Professor Zephyr Teachout was quoted in an article in The City discussing the role of money in city and state elections in New York.
As New York City readies to vote for mayor and other local offices Nov. 2 under strict contribution limits and a generous public matching funds program, candidates for governor are playing with much bigger dollar stakes — and potential for high-rolling donors to wield influence.
The June primary elections are expected to be crowded. Gov. Kathy Hochul has declared her candidacy for the Democratic nomination, and among those reportedly eyeing runs are state Attorney General Letitia James, city Public Advocate Jumaane Williams and Mayor Bill de Blasio. Republicans include Long Island Rep. Lee Zeldin and Andrew Giuliani, son of former mayor Rudy.
State candidates can raise and spend millions of dollars, and not just through their own campaign committees. Where individual donations are capped at $5,100 for each election year in New York City elections, $2,000 for candidates in the city public matching funds system and just $400 for lobbyists and city contractors, the overall limit for state races is roughly $69,000.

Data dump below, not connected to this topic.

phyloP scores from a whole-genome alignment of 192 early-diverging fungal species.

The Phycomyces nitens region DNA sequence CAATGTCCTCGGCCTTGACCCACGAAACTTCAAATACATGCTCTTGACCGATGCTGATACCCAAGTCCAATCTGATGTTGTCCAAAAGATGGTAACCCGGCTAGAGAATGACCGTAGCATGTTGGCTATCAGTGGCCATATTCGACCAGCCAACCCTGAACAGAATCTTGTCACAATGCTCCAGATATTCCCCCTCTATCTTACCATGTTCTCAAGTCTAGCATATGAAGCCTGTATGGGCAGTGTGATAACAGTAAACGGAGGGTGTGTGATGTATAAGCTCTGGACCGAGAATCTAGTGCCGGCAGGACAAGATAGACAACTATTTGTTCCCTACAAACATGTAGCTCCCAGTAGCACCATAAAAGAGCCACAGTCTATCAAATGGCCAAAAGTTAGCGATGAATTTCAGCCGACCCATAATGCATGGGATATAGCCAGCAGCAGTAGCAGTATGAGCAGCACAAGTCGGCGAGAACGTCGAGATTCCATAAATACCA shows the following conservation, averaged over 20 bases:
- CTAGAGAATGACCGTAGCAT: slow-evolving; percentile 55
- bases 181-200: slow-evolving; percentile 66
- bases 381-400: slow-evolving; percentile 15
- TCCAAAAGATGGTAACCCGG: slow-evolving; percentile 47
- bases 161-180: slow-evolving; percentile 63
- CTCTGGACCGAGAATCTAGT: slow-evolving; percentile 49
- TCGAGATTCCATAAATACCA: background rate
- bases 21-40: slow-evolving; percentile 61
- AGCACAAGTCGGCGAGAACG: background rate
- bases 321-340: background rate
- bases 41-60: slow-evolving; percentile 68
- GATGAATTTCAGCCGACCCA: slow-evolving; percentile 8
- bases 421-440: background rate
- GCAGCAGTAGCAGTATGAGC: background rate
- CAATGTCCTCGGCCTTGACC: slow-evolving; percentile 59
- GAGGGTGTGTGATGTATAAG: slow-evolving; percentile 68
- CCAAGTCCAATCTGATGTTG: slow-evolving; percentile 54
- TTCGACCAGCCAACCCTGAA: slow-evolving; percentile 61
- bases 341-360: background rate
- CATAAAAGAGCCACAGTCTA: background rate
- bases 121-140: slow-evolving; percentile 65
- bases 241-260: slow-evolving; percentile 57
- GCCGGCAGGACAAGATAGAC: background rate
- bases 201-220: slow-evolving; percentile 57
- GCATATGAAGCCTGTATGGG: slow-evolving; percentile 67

While corporate dollars are banned in city elections, they play a prominent role in state politics, even after some recent reforms. In past elections, Cuomo aides and donors, as well as legislative leaders, became embroiled in big-money transactions that led to corruption prosecutions.
Zephyr Teachout, who ran a primary against Cuomo in 2014 and ran for attorney general in 2018, sees lessons for the state to be had in the diverse contenders running for City Council who have a background in organizing and community work.
That’s an indicator the city’s public matching program is opening up political offices to candidates who don’t play the big-money game, said Teachout, a Fordham Law School professor who wrote a book about political corruption.
“It’s clear that the state and the public has been chomping at the bit to change the system for a while and Cuomo was always the block,” said Teachout, who is mulling another run for attorney general if James vies for governor. “And when reform finally did pass, it was done in a way so it wouldn’t touch his own then upcoming gubernatorial election.”